Take the 2-minute tour ×
Stack Overflow is a question and answer site for professional and enthusiast programmers. It's 100% free, no registration required.

Hello I got some stored procedures to create products and other stuff on my site. Now I have to run some of them in a transaction. Is that possible or do I have to make a stored procedure only for the transaction?

Can I say something like

BEGIN TRAN
"1. stored procedure"
"2. stored procedure"
COMMIT
share|improve this question

3 Answers 3

up vote 10 down vote accepted

To add to the other answers above, you may want to add some error handling:

BEGIN TRAN

BEGIN TRY

   EXEC P1

   EXEC P2

   COMMIT TRAN

END TRY
BEGIN CATCH

  ROLLBACK TRAN

END CATCH

Update with C# code:

using (var conn = new SqlConnection(...))

    trans = conn.BeginTransaction();

    try
   {
       ...call P1 using transaction
       ...call P2 using transaction

       trans.Commit();
   }
   catch
   {
       trans.RollBack();
       throw;
   }
}
share|improve this answer
    
try catch isent that Gregs answer just an easier way. ? he checks every return value and then stop. if one dident return 0. thaks for the answer!. –  saadan Aug 20 '12 at 7:30
    
now i got it to work with the try catch but if i make it fail can i send a rows effected number or something like that to see when it fails. –  saadan Aug 20 '12 at 7:50
    
You can send whatever you need from the catch - slightly different from Gregs answer - say you needed to add a third proc, the if...else answer would rapidly get quite complex. also, if it fails, no rows will be affected - you're rolling it back..? –  Paddy Aug 20 '12 at 8:24
    
yes if and else will be complex that im aware of. before i got my try catch in the c# code so if the query failed it showed an error but now i got the error handling in the sql so i need something to sendt back as result of the query. –  saadan Aug 20 '12 at 8:52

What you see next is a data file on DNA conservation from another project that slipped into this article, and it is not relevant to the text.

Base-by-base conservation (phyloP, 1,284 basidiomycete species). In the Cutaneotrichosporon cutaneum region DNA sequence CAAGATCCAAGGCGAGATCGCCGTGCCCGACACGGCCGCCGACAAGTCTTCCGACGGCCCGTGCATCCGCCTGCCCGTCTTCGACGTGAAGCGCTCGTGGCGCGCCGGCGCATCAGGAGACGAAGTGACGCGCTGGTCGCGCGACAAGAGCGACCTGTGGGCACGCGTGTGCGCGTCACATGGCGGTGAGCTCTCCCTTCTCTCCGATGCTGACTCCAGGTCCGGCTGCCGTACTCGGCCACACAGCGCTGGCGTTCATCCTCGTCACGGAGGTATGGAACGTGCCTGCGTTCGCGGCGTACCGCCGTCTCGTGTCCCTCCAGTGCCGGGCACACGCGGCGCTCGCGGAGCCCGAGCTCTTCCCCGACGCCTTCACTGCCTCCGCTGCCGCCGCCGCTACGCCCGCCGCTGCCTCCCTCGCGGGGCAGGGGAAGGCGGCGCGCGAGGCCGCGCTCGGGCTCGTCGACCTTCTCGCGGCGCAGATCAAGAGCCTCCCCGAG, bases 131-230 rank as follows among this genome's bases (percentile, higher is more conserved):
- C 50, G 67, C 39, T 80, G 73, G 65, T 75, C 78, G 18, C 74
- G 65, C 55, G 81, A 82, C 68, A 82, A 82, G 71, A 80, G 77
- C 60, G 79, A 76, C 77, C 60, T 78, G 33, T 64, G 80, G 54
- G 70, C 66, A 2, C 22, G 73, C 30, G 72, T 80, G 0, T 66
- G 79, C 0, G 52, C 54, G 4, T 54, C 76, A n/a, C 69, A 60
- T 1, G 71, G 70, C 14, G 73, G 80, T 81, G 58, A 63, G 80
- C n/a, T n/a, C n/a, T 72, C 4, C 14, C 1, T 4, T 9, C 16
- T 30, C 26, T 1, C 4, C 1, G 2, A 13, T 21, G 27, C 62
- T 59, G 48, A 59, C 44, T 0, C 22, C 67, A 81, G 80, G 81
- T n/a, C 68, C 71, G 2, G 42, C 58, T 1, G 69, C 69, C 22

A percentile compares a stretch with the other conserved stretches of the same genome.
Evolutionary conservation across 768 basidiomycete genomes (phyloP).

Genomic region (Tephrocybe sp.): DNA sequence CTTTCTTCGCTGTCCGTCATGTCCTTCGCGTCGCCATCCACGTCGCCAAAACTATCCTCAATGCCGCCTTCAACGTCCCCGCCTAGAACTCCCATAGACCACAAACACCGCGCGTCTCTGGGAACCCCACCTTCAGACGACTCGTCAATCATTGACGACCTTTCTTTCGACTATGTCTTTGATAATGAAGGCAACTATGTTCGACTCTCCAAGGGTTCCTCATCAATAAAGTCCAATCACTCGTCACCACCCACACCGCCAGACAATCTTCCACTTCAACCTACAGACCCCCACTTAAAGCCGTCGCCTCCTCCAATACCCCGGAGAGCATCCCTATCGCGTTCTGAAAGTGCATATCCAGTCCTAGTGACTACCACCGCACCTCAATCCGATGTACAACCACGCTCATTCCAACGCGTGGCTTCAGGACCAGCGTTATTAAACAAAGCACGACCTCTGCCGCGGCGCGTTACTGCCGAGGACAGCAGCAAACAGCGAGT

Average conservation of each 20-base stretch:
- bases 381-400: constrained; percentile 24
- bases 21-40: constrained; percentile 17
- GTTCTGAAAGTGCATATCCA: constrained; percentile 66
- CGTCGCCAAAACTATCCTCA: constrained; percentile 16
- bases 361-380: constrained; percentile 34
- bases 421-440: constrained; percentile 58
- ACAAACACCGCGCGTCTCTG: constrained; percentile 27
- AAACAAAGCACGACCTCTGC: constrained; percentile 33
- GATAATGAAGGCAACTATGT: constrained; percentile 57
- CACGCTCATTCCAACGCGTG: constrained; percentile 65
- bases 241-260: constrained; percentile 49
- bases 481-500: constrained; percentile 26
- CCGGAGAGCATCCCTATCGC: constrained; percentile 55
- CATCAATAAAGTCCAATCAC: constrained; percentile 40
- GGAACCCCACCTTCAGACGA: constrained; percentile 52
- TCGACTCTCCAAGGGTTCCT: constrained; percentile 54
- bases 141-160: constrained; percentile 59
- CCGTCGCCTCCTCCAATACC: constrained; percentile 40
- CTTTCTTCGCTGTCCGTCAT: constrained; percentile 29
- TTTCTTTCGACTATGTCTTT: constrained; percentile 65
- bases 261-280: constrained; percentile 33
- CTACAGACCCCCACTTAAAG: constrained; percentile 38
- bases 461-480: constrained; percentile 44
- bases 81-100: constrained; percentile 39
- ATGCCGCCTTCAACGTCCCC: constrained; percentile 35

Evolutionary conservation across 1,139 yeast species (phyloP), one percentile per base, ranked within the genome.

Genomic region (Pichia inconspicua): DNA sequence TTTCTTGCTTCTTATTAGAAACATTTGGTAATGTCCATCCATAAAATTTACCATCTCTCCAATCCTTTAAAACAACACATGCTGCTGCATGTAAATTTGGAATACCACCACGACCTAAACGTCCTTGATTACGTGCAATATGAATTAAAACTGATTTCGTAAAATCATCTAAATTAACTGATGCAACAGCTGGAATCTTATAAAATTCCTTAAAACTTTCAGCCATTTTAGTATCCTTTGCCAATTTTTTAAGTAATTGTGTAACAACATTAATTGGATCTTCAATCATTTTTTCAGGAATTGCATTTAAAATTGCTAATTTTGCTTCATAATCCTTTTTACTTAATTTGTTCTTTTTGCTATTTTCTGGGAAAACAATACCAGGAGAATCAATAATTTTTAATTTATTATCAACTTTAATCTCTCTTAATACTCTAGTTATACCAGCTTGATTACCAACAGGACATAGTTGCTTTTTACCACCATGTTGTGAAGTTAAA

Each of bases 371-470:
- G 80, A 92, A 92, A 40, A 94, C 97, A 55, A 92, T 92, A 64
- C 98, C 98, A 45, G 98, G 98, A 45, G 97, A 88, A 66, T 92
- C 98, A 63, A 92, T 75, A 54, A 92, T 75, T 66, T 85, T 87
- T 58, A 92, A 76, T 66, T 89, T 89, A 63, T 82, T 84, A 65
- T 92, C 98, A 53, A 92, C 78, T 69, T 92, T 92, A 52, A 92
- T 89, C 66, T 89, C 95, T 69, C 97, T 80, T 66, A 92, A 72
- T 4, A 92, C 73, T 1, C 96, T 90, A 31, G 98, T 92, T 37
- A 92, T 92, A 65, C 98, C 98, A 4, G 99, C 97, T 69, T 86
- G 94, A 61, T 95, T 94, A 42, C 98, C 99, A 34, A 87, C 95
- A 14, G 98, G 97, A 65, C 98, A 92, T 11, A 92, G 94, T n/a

You could keep the try...catch in your C# code and use a SqlTransaction to manage your transaction from the calling code. I personally find it a lot easier to keep trans code out of the sprocs and in the data layer. Makes composing stored procedures easier at a later stage. –  Paddy Aug 20 '12 at 10:04

From SQL Server (not sure about other RDBMS), You can call multiple stored procedures inside a transaction.

BEGIN TRAN
EXEC StoredProc1
EXEC StoredProc2
COMMIT TRAN

You may want to add a return code to the stored proc to check if you should run stored proc 2 if stored proc 1 failed

EDIT: To check a return code you can do something like the following. This will run the first stored proc. If it returns 0 then it runs the 2nd. If the 2nd returns 0 then it commits the transaction. If either returns non-0 then it will rollback the transaction

DECLARE @ReturnValue INT
BEGIN TRAN
  EXEC @ReturnValue = StoredProc1
  IF @ReturnValue = 0
  BEGIN
    EXEC @ReturnValue = StoredProc2
    IF @ReturnValue = 0
    BEGIN
      COMMIT
    END
    ELSE
    BEGIN
      ROLLBACK
    END
  END
  ELSE
  BEGIN
    ROLLBACK
  END
share|improve this answer
    
Should have added, if stored proc 2 fails then it will be able to rollback stored proc 1 –  Greg Aug 20 '12 at 6:18
    
so if i got a return code on storedproc1 how do i check the value. sorry im not good at sql. but thanks for the help –  saadan Aug 20 '12 at 6:30
    
@saadan, I've updated my answer with an extra exmample –  Greg Aug 20 '12 at 6:44
    
thanks man that helped alot!. –  saadan Aug 20 '12 at 7:17

Yes you can run stored procs in transaction, It is so simple as you can try running a query before posting it here

create table temp1
(
    id int,
    name varchar(20)
)

create table temp2
(
    id int,
    name varchar(20)
)
go

create proc p1 as
insert temp1 values (1, 'test1')


create proc p2 as 
insert temp2 values (1, 'test2')
go  

begin tran tx
exec p1
exec p2
commit
share|improve this answer

Your Answer

 
discard

By posting your answer, you agree to the privacy policy and terms of service.

Not the answer you're looking for? Browse other questions tagged or ask your own question.